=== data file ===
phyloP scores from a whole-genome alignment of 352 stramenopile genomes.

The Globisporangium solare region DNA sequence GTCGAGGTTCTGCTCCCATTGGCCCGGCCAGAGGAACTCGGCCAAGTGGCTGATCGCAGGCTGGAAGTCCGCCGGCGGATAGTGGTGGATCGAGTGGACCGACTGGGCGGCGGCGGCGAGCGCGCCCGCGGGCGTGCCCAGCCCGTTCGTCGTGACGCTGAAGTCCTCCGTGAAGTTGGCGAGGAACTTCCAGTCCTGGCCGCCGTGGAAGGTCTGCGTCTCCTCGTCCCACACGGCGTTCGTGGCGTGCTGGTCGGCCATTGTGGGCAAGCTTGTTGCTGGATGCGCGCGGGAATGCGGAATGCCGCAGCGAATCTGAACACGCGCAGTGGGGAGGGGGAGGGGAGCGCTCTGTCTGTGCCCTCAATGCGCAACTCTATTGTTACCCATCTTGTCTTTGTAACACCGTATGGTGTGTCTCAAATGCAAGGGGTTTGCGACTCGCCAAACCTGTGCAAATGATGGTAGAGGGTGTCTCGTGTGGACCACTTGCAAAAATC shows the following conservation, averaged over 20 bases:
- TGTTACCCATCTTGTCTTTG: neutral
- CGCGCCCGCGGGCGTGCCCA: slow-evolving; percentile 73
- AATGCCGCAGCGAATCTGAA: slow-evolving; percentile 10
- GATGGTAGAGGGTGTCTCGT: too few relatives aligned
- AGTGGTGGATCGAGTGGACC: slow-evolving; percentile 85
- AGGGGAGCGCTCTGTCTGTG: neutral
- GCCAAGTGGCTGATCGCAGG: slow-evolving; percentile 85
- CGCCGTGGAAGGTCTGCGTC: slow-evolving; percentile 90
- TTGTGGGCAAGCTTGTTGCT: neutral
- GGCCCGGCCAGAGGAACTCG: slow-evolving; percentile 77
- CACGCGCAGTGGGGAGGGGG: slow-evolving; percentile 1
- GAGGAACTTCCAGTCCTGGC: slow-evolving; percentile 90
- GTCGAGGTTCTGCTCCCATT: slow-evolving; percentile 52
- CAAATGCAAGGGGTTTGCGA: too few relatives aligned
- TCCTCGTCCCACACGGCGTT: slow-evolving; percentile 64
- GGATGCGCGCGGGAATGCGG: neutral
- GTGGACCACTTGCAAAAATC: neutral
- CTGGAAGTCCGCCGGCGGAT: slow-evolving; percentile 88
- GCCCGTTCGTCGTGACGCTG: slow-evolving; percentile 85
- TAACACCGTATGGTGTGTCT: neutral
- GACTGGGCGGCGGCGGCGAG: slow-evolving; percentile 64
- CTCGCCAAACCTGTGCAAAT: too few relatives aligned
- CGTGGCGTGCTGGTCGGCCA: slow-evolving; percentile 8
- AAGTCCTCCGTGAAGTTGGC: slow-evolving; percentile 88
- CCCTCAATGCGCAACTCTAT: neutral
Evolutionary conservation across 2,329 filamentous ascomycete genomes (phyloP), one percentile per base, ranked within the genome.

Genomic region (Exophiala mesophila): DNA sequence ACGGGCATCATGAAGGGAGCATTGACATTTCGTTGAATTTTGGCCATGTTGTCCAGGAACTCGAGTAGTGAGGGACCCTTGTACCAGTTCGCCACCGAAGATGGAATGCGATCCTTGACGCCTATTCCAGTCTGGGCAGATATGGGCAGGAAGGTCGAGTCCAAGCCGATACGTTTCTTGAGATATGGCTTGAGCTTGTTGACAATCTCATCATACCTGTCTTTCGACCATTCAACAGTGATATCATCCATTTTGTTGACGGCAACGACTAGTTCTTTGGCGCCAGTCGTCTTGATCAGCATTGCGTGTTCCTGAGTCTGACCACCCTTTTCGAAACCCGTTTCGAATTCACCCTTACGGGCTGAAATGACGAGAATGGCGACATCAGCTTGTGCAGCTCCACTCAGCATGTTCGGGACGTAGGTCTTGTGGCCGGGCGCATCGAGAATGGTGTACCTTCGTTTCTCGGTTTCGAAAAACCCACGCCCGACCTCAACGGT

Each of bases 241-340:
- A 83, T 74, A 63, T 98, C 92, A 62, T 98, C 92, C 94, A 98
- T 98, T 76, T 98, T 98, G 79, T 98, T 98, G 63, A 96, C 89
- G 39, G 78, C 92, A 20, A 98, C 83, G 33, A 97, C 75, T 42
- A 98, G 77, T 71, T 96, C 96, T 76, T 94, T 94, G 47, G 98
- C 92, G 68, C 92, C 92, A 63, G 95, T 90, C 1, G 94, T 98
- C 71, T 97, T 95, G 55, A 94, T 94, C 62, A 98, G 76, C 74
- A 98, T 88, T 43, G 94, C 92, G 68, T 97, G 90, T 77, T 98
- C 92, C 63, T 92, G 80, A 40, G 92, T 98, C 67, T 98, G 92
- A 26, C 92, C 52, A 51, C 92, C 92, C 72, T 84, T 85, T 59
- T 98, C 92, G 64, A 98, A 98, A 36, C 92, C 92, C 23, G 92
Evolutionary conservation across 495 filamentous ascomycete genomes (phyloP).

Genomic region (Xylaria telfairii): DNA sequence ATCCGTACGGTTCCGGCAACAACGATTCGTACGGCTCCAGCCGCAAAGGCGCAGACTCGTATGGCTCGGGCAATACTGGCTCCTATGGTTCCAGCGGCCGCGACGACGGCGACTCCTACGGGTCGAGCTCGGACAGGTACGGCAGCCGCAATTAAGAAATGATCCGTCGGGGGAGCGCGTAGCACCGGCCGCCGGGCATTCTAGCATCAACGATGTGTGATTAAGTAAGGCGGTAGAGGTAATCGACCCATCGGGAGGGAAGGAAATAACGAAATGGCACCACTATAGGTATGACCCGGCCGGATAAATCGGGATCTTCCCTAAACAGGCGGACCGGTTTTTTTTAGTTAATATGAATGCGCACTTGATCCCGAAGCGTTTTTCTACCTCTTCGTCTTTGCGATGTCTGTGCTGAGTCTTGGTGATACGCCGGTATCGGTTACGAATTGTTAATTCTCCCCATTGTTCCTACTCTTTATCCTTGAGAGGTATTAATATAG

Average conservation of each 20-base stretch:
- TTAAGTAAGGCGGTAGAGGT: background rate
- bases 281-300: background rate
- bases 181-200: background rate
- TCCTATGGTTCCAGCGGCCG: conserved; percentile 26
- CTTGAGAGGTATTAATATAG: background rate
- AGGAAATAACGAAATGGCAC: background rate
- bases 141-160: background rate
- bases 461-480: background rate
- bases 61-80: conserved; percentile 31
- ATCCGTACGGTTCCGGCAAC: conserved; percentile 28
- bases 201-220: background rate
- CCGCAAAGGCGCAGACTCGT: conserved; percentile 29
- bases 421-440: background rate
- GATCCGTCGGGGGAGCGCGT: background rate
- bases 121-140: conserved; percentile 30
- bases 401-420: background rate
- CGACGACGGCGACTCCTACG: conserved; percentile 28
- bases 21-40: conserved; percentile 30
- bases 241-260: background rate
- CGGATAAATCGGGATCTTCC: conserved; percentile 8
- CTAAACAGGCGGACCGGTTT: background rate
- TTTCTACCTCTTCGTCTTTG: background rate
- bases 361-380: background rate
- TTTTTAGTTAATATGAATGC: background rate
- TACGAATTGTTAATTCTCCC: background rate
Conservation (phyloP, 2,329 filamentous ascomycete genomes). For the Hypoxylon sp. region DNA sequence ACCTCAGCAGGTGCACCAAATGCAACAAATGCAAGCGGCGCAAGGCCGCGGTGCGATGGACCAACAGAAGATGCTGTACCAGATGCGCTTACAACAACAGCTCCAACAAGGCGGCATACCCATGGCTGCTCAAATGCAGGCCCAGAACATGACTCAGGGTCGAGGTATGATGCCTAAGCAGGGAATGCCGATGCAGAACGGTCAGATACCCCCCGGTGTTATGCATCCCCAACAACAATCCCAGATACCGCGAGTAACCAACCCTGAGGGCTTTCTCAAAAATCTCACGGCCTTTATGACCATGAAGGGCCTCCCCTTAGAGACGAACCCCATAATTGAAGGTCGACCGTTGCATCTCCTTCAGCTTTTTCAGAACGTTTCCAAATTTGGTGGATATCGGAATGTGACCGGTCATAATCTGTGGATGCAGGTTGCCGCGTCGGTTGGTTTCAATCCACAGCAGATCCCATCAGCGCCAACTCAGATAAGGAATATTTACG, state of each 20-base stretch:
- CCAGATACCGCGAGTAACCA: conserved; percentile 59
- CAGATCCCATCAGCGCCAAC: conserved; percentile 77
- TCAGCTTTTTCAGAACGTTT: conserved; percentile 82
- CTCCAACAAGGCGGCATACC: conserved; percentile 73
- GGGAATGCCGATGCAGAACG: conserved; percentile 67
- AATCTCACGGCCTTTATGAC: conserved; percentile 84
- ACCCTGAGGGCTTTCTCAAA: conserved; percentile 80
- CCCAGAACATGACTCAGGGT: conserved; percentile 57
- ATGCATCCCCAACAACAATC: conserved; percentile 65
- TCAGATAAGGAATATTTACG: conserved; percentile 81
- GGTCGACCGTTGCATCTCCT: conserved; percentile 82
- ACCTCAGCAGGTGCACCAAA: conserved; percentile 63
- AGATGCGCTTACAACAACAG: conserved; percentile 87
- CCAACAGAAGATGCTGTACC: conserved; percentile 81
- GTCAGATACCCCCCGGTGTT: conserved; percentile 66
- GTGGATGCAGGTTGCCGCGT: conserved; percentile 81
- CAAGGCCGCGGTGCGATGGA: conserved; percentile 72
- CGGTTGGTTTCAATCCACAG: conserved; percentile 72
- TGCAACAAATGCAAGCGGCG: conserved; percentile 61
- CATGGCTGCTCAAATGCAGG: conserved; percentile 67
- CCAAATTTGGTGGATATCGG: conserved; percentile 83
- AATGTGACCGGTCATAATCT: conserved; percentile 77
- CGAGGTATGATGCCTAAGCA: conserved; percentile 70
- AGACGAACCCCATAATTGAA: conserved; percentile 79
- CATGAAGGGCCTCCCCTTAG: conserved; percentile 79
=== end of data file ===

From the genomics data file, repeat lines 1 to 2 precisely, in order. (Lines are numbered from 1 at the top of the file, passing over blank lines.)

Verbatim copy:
phyloP scores from a whole-genome alignment of 352 stramenopile genomes.

The Globisporangium solare region DNA sequence GTCGAGGTTCTGCTCCCATTGGCCCGGCCAGAGGAACTCGGCCAAGTGGCTGATCGCAGGCTGGAAGTCCGCCGGCGGATAGTGGTGGATCGAGTGGACCGACTGGGCGGCGGCGGCGAGCGCGCCCGCGGGCGTGCCCAGCCCGTTCGTCGTGACGCTGAAGTCCTCCGTGAAGTTGGCGAGGAACTTCCAGTCCTGGCCGCCGTGGAAGGTCTGCGTCTCCTCGTCCCACACGGCGTTCGTGGCGTGCTGGTCGGCCATTGTGGGCAAGCTTGTTGCTGGATGCGCGCGGGAATGCGGAATGCCGCAGCGAATCTGAACACGCGCAGTGGGGAGGGGGAGGGGAGCGCTCTGTCTGTGCCCTCAATGCGCAACTCTATTGTTACCCATCTTGTCTTTGTAACACCGTATGGTGTGTCTCAAATGCAAGGGGTTTGCGACTCGCCAAACCTGTGCAAATGATGGTAGAGGGTGTCTCGTGTGGACCACTTGCAAAAATC shows the following conservation, averaged over 20 bases: